Let’s take a break from accessories, and get back to reading other people’s mail. A large portion of the Society’s postcard collection comes from collector Joseph Valachovic, including this lovely real photo postcard:

The message begins on the front, and serves as a caption: “Sandy Spring Md.  A tremendous chestnut tree between Sandy Spring and Laurel.” On the back, the sender continues, “It was very much prettier before the top was cut out to let telephone wires go through . Hoping that thee is well and happy, I am, Thine lovingly, Annie Archer. 6 Mo 29th, 1908.”

This card has several nice elements worthy of mentioning. The first thing that struck me is the comment about cutting trees to let through the telephone lines.  Sure enough, the photo shows a gap in the branches near the top, and there’s the offending telephone pole on the right. Fans of Montgomery County news coverage may remember the recent (and on-going) controversy over Trees vs. Power Lines; here’s a reminder that our modern concerns are not always as new as we might think.  

There’s also an open-topped automobile at the lower left, presumably traveling somewhere between Sandy Spring and Laurel. (The sender doesn’t specifically say the tree was “on the road between” the two cities, but perhaps this shows a scene along Route 198.) The current list of Montgomery County Champion Trees includes three American Chestnuts, but not in the Sandy Spring area; anyone recognize this fine tree as still standing?

The second thing I noticed when transcribing this card was the sender’s use of “thee” and “thine,” a traditional Quaker form of address. The card was postmarked in Sandy Spring, a Quaker community, and the recipient’s address includes “The Friends Home,” a retirement home (or the 1908 version thereof) for Quakers in Germantown, Pa. The “thee” caught me off guard; I had thought that most Quakers would have abandoned this practice by the early 20th century. This card prompted me to do a little poking around to learn that, indeed, I was wrong. Primary sources like this can help to bring home the reality of everyday life; knowing something academically – “Quakers use(d) different pronouns” – is different than seeing a fact in action.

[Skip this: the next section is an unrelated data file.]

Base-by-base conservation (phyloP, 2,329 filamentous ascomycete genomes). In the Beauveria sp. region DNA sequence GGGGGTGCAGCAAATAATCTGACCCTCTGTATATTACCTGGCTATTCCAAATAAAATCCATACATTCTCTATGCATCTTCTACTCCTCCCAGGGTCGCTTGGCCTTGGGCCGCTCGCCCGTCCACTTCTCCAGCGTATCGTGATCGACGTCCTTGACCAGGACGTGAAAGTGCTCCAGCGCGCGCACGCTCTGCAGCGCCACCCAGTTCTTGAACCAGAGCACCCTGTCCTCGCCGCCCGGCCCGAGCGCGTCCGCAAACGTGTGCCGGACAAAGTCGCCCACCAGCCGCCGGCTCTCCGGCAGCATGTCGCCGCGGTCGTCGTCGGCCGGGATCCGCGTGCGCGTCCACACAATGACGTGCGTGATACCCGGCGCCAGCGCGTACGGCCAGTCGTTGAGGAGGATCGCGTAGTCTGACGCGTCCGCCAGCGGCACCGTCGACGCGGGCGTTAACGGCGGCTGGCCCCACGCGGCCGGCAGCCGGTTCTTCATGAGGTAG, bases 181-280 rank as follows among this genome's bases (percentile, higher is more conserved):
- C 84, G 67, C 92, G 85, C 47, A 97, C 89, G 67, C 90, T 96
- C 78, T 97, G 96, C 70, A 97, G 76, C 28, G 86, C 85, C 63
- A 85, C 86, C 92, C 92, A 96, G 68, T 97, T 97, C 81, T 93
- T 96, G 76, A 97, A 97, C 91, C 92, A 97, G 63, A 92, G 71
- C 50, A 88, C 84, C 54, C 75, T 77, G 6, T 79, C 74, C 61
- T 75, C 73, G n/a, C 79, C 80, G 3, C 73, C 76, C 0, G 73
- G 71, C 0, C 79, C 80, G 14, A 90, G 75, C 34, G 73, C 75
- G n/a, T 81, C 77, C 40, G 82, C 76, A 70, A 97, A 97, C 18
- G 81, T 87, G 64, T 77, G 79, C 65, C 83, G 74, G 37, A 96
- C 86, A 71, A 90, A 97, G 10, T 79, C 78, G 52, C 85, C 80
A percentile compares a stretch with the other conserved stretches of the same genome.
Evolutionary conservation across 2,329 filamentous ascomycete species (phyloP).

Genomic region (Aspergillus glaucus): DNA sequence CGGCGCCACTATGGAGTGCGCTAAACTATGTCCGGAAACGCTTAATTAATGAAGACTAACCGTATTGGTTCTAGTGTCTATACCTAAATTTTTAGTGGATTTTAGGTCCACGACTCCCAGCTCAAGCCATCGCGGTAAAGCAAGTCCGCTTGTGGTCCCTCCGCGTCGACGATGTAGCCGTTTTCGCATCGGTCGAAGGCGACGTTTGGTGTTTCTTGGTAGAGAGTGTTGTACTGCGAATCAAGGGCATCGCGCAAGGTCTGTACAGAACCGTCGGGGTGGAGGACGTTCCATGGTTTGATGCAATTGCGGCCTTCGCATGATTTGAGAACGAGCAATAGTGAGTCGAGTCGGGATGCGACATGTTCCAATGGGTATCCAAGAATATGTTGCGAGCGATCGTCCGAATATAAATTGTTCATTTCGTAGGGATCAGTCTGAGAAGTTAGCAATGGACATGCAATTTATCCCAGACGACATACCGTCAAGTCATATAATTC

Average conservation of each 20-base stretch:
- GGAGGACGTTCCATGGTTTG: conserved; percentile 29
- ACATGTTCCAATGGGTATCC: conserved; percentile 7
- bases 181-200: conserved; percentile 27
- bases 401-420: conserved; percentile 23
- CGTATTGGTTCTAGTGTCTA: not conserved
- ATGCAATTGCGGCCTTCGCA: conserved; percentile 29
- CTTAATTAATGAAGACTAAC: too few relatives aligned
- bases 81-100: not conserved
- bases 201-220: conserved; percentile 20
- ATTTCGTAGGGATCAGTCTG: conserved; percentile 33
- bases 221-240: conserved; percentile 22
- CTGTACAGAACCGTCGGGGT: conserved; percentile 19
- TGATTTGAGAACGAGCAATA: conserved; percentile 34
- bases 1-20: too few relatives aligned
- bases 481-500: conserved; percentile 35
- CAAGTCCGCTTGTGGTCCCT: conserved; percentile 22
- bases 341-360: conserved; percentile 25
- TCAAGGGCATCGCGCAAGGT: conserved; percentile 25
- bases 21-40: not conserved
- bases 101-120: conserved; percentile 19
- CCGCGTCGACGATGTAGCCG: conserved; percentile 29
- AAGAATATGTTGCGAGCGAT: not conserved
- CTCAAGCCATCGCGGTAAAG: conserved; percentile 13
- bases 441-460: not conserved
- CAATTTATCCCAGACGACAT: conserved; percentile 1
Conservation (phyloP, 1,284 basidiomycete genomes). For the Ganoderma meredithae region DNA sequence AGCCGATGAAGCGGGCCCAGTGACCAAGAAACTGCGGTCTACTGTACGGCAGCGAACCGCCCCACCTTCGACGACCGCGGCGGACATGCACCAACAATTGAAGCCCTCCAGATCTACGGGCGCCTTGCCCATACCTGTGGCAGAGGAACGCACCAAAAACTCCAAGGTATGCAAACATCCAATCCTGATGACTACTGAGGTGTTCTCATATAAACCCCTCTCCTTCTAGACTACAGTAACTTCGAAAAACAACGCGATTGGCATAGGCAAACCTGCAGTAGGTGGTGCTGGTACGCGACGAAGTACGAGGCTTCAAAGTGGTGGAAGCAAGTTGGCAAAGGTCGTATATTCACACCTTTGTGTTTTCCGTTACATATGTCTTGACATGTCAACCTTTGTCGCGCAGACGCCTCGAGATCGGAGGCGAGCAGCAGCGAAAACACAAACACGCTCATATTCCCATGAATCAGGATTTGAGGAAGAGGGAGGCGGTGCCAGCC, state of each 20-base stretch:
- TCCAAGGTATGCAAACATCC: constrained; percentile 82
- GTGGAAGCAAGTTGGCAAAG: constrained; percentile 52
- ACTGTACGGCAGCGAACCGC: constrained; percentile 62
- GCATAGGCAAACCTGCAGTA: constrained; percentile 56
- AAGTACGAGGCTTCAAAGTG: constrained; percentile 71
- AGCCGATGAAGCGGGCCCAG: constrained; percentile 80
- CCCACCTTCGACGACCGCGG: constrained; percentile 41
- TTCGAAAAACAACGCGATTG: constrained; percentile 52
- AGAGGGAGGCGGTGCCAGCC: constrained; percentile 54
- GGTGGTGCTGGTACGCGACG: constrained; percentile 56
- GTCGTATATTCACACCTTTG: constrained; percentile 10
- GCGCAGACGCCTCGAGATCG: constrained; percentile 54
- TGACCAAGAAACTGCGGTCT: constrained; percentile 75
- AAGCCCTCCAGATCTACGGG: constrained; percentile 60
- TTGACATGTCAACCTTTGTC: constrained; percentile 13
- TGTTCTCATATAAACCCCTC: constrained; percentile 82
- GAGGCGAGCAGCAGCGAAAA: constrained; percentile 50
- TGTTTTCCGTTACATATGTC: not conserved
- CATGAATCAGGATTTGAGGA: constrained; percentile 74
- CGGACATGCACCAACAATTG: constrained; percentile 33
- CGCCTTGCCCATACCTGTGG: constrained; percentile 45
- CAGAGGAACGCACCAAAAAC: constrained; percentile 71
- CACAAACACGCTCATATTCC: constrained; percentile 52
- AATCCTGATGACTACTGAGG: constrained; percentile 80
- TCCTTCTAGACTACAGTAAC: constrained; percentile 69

There are other avenues for exploration here, including the close connections between Quaker communities (the recipient is in Germantown Pa; the sender may, according to census research, live in Baltimore, but has ties to Sandy Spring), the rise of telephone communications and automobile travel, the history of postcards in general and real photo postcards specifically. . . all from a little informal snapshot, with a few dozen words jotted on it, mailed for one cent over 100 years ago. Ain’t history grand?

P.S. I don’t normally call attention to specific links added to the “Fellow Museum Blogs,” but a new addition is the National Archives blog which includes the awesome feature “Facial Hair Fridays.”  That puts my “Local Postcards on the First Wednesday of the Month in 2012” idea to shame!